(Realising that there are probably many contributors to this forum who don't remember obligatory intermissions induces a weird temporal vertigo: my past and future rushing to meet one another in an existential track-zoom)

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Michael Kerpan
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#157 Post by Michael Kerpan » Fri Jul 13, 2007 10:27 am

At least intermissions were better than the Japanese practice of splitting certain films expected to be hits into two parts -- with the second half opening a week or two after the first.

Example -- Tadashi Imai's "Aoi sanmyaku" (Blue Mountains) from 1949.

Most welcome built-in intermission ever --- the one in Rivette's "L'amour fou".

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Matt
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#158 Post by Matt » Fri Jul 13, 2007 11:36 am


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Rsdio
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#159 Post by Rsdio » Mon Jul 16, 2007 3:17 am

Hmm.. It looks as if the Eisenstein set has been delayed again. It was dues out today but Amazon's showing 'limited availability', HMV (where it's only £17.99) say it's due on the 13/8 and a couple of others say it's next week. Confusion reigns.

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ellipsis7
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#160 Post by ellipsis7 » Mon Jul 16, 2007 3:40 am

Tartan advert in August S&S says next week - 23rd July - also shows cover of #3, the Mexican set...

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MichaelB
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#161 Post by MichaelB » Mon Jul 16, 2007 3:41 am

In my experience, Amazon is the slowest to change a postponed release date, and so consequently the least reliable guide - I even had to post a comment there myself to confirm the new Svankmajer release date because they wouldn't change it on their system!

So I'd assume the other sites are correct unless any more info comes to light.

Rich Malloy
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#162 Post by Rich Malloy » Thu Jul 26, 2007 1:34 pm

Has anyone seen Tartan's release of Almodovar's "Labyrinth of Passion"? It's been out for a month now, and yet I haven't found a single review or comment or anything!

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Rsdio
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#163 Post by Rsdio » Tue Aug 14, 2007 10:41 am

OK, the long-delayed Eisenstein Volume 1 set turned up this morning and I thought people might be interested in a few first impressions. First off, the packaging is lovely. Three slim cases in a cardboard slipcase so it's not going to take up too much room but the great thing about it is the artwork, I'm really a sucker for black, red and white in combination (and constructivist stylings are also a weak point) so this is right up my street.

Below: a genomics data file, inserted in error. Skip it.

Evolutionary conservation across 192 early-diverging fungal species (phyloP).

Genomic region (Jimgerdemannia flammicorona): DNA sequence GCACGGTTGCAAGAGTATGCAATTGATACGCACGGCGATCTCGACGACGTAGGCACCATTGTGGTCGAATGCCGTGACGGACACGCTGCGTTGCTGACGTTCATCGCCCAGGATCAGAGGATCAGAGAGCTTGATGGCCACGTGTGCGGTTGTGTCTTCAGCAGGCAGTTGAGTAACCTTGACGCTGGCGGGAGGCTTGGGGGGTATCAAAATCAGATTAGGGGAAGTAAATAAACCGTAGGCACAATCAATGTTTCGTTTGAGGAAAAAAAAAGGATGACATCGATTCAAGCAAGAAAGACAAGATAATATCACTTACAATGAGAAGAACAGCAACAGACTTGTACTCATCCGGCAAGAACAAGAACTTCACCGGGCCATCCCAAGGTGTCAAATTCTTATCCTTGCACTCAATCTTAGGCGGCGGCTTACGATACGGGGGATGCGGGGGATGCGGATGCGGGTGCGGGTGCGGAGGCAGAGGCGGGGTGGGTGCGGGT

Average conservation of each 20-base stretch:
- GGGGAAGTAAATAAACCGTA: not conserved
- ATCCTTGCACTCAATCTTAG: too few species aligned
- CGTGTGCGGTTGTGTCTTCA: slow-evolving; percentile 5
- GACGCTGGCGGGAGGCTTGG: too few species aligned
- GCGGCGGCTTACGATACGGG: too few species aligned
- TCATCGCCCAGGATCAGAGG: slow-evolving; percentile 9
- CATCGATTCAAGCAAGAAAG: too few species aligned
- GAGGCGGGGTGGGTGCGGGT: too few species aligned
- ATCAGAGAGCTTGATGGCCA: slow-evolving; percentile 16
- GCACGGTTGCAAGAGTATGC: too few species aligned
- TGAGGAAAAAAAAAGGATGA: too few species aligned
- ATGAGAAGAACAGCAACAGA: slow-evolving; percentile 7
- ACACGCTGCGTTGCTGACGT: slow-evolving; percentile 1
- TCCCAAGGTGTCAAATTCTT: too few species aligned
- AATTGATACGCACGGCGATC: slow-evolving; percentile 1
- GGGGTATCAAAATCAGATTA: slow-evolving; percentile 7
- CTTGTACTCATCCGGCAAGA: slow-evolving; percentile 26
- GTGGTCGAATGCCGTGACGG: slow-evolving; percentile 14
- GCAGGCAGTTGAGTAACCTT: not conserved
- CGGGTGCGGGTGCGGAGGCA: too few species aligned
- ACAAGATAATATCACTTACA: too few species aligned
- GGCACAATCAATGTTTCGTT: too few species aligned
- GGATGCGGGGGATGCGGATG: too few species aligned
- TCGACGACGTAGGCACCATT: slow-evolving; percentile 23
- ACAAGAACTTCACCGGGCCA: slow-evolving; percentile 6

Image

No comments about the duvet cover please! ;)

Since Potemkin's the big draw here I thought I'd do some caps to compare with the ones on DVD Beaver, the frames aren't going to be exact and my setup is obviously different but they should be enough to get an idea. Sadly it doesn't look anything like the French release which I'd dared hope these might be taken from, it looks closest to the Eureka to my eyes. Even worse, it seems to have more cropping compared with the Image and Eureka versions which were already losing a lot from the French release, look at the badge on the soldier's cap in the first shot - it's not even visible in the Tartan but it's in the frame by a mile on the Films Sans Frontieres.

Image

Image

Image

I haven't looked at the other two yet but I would think it will be the same sort of story.. I'm debating looking into returning it, my head says yes but my heart sees the packaging and says no. I'm sure I'll come to my senses and get the Films Sans Frontieres release instead, it's going to work out cheaper than getting the three Tartan collections even at the knockdown £17.99 delivered HMV are selling them at.

If anyone would like specific caps from Potemkin or any of the others before I return it, just let me know and I'll see what I can do.

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vogler
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#164 Post by vogler » Tue Aug 14, 2007 11:13 am

Rsdio wrote:If anyone would like specific caps from Potemkin or any of the others before I return it, just let me know and I'll see what I can do.
I'd be very grateful if you could post some caps of Strike and October (both of which I prefer to Potemkin). The Image dvds of these films are not bad but I'd love to find better versions. It seems unlikely it'll be these though.
Last edited by vogler on Sat Jun 28, 2008 11:39 am, edited 1 time in total.

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Rsdio
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#165 Post by Rsdio » Tue Aug 14, 2007 11:42 am

No problem, here's a couple from October - the image is noticably smaller than Potemkin's on the screen: